EagleHerald/Rick Gebhard
Wisconsin Attorney General Josh Kaul speaks at the DNR PFAS listening session Wednesday at the Community REC Center. The plume of PFAS runs through Marinette High School by way of a stream and through the Community REC Center property.
EagleHerald/Rick Gebhard

Wisconsin Attorney General Josh Kaul speaks at the DNR PFAS listening session Wednesday at the Community REC Center. The plume of PFAS runs through Marinette High School by way of a stream and through the Community REC Center property.

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EDITOR’S NOTE: A followup story in tomorrow’s paper will cover an interview with JCI/Tyco official just prior to the Wednesday PFAS listening sessions. 

MARINETTE — In the world of PFAS (per- and polyfluoroalkyl substance) issues and health concerns, and for those living in the Marinette area who carry stakes in the outcomes of those issues  and experience the health impacts, that many people feel are related to PFAS chemical, one might consign a noteworthy stamp to Dec.18, 2019.  

On that day – Wednesday – at the City of Marinette Community REC Center, hundreds of Marinette-area residents seized full advantage of a unique opportunity to share their PFAS frustrations and stories with the State of Wisconsin Department of Justice.

The fourth Wisconsin Department of Natural Resources (WDNR) PFAS information session to occur at the REC Center commenced at noon on Wednesday with State Attorney General Josh Kaul in attendance to hear those stories. The sessions enable the WDNR to continue its efforts to provide open and ongoing communication through monthly, in-person forums, allowing residents to meet with DNR and other state agency staff, and to ask questions and stay informed on the complex topics related to PFAS.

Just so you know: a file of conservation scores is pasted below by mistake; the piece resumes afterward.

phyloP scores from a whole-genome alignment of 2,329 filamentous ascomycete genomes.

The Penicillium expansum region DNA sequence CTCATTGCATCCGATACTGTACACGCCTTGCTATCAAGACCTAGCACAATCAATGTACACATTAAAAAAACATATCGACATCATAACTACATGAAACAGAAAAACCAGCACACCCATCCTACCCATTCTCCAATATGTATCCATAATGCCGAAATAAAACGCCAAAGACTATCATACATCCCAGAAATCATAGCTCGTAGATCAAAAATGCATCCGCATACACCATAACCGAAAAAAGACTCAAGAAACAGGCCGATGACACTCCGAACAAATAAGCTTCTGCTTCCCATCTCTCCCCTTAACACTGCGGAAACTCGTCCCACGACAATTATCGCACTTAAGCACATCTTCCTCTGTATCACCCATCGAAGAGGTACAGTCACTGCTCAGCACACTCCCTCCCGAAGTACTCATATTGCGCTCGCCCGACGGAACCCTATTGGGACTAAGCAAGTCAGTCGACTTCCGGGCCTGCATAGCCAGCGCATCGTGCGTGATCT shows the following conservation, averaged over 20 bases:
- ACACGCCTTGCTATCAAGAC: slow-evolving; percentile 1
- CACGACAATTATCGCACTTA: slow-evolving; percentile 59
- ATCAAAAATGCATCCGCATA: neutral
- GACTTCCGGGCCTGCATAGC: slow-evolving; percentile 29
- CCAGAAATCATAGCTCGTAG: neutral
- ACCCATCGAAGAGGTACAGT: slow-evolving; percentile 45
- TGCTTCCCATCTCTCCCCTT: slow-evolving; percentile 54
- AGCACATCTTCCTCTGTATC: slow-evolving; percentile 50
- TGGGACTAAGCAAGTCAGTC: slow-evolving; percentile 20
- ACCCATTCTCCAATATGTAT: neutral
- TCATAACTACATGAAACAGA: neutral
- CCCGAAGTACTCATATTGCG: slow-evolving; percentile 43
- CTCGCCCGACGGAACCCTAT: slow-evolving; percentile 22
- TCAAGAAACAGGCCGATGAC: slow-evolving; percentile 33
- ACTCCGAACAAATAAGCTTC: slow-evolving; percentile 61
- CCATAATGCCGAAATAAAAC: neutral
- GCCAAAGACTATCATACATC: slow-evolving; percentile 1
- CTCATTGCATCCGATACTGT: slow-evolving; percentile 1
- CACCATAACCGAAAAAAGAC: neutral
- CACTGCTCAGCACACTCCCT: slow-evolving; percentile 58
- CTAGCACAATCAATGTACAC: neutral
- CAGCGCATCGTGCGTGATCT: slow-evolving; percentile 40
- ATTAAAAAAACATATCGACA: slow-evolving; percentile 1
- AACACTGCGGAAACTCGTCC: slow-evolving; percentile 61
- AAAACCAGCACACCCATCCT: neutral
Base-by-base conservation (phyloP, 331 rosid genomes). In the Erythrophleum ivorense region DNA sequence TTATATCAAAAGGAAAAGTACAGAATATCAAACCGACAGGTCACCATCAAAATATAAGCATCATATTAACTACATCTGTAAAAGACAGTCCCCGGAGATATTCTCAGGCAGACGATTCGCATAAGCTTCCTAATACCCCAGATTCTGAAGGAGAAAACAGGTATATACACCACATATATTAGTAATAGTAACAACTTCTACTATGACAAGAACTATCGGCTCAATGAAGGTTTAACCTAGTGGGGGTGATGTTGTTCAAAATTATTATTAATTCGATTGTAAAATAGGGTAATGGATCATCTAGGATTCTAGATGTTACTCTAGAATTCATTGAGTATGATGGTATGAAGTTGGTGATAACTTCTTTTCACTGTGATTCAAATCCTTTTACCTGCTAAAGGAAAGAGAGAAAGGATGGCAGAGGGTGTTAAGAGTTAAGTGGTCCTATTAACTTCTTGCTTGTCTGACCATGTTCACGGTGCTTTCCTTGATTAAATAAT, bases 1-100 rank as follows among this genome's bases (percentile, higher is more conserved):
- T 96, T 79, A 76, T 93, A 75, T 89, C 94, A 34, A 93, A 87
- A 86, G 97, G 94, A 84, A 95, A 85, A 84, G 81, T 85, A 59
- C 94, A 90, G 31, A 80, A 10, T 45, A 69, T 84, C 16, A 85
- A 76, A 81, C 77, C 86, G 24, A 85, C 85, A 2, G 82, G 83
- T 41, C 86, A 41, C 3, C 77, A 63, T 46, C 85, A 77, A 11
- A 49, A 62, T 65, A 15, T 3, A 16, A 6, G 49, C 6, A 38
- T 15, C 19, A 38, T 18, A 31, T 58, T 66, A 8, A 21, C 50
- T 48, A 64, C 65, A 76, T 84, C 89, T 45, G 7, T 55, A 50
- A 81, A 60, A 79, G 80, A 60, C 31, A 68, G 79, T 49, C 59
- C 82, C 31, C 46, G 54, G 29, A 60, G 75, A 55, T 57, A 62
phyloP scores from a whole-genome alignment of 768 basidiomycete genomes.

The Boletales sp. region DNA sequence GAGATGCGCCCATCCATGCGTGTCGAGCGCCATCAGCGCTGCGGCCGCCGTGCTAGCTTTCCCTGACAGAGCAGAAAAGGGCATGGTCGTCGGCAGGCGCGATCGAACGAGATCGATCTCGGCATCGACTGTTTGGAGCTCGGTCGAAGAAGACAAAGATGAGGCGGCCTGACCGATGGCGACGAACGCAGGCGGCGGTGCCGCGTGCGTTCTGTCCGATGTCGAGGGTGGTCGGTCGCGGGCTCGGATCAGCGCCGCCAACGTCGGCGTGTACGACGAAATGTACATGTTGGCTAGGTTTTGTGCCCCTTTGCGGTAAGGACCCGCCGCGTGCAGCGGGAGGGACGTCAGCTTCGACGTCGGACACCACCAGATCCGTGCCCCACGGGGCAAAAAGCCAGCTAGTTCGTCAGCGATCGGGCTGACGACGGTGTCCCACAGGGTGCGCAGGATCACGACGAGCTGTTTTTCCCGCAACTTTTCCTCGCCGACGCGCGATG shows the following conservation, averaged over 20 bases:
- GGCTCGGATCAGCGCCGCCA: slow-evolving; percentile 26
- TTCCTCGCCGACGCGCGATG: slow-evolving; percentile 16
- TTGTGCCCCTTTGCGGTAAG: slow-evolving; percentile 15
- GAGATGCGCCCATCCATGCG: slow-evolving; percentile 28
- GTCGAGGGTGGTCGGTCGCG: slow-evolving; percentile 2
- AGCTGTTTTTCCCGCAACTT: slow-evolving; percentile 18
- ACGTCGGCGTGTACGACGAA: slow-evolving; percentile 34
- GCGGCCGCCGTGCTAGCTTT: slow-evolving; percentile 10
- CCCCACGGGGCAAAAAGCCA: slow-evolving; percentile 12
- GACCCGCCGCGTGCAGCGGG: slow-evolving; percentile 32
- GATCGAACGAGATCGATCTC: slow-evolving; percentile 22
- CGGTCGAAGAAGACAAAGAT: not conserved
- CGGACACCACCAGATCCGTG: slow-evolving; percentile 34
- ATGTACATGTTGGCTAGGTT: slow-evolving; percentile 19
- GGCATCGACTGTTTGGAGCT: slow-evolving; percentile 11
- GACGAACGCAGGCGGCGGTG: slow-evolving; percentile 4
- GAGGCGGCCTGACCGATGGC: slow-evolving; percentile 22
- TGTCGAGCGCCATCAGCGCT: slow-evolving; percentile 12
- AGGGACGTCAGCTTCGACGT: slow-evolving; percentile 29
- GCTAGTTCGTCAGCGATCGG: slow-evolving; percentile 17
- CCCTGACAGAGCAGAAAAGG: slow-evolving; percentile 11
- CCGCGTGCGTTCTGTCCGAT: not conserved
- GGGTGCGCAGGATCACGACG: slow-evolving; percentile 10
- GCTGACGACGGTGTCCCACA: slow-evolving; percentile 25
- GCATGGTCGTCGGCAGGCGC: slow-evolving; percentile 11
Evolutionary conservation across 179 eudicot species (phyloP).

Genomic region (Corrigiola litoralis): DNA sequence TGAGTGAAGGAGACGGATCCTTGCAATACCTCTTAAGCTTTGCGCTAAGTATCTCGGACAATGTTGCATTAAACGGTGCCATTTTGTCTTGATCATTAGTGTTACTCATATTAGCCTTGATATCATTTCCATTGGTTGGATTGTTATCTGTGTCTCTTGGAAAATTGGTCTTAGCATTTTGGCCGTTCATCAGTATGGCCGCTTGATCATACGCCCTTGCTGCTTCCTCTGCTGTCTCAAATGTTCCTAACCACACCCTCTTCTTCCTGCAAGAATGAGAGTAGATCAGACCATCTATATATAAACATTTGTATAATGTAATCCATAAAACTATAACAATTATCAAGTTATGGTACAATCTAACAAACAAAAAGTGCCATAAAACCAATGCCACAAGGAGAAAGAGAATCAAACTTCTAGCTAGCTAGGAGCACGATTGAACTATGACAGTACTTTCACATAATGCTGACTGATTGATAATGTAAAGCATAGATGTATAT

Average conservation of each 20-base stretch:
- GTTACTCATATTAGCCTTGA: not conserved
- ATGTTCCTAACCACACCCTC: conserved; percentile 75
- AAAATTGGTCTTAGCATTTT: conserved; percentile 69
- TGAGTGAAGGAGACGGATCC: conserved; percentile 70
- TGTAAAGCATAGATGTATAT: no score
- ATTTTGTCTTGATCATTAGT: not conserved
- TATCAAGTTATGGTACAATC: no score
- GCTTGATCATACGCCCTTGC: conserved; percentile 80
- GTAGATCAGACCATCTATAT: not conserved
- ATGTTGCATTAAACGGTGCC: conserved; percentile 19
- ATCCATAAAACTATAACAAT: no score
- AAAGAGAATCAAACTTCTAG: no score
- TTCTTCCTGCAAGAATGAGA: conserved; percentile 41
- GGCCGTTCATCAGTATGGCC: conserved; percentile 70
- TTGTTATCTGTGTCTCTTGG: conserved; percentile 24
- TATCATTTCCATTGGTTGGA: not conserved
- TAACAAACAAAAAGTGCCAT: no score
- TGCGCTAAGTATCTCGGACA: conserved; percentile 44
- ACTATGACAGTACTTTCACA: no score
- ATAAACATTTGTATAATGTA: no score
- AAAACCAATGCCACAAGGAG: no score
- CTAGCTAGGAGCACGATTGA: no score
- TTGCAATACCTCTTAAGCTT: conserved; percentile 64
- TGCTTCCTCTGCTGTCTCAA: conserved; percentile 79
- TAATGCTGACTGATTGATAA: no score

During the two PFAS information sessions held Wednesday, Kaul, WDNR officials and various local leaders listened over the course of several hours as concerned residents lined up to speak at the microphone, voicing their accounts and concerns regarding the impacts PFAS inflicted on their lives. Several of those accounts emerged on words wavering with frustration and accompanied by tears. Additionally, many expressed anger aimed at the entities labeled as the “responsible parties” by the WDNR for PFAS contamination in and around the City of Marinette, namely Johnson Controls Inc. and its subsidiary company Tyco Fire Products LP (see sidebar for history background)

“I wanted to be here to personally hear from people,” Kaul told the EagleHerald. “Because this is an issue that we take very seriously at the Department of Justice. And I know it is an issue that has an enormous impact on the Marinette and Peshtigo communities. I really appreciate so many people coming out to talk to us about what that impact has been and what they hope to see (done).”

For many, those impacts represent a considerable toll at an individual level and in the broader scope of the entire community. 

“If you want to know what the effects are on myself and my family, they are catastrophic,” said Marinette resident Pam Goes, summing up the sentiments of several others who spoke at the microphone. “That is the only word I can think to describe it. Physically. Emotionally. Financially catastrophic.”

Since the early 2000s, “PFAS,” as an acronym, has come to represent the epitome of chemical toxicity across the country. PFAS represents a family of over 4,000 chemicals. 

One of the largest epidemiological studies ever conducted, known as the C8 Science Panel, revealed evidence showing strong links between PFAS exposure and adverse environmental and human health impacts. The study occurred as a direct result of environmental contamination inflicted on the community of Parkersburg, West Virginia, after the E.I. DuPont de Nemours & Co. knowingly released thousands of tons of PFAS into a landfill that resulted in the subsequent contamination of outlying communities.  

“We realize now how serious this problem is for air, land and water and a lot of people are getting sick who may not want to admit it,” said Wisconsin Sen. Dave Hansen, D-Green Bay. “We have to do something that is serious enough to force JCI to face the music on this because they have been dodging, dodging, dodging. Hopefully, today we can find a way to make them accountable to the people of this area and to the State of Wisconsin. This is a huge issue.”

JUST TWO, OF MANY STORIES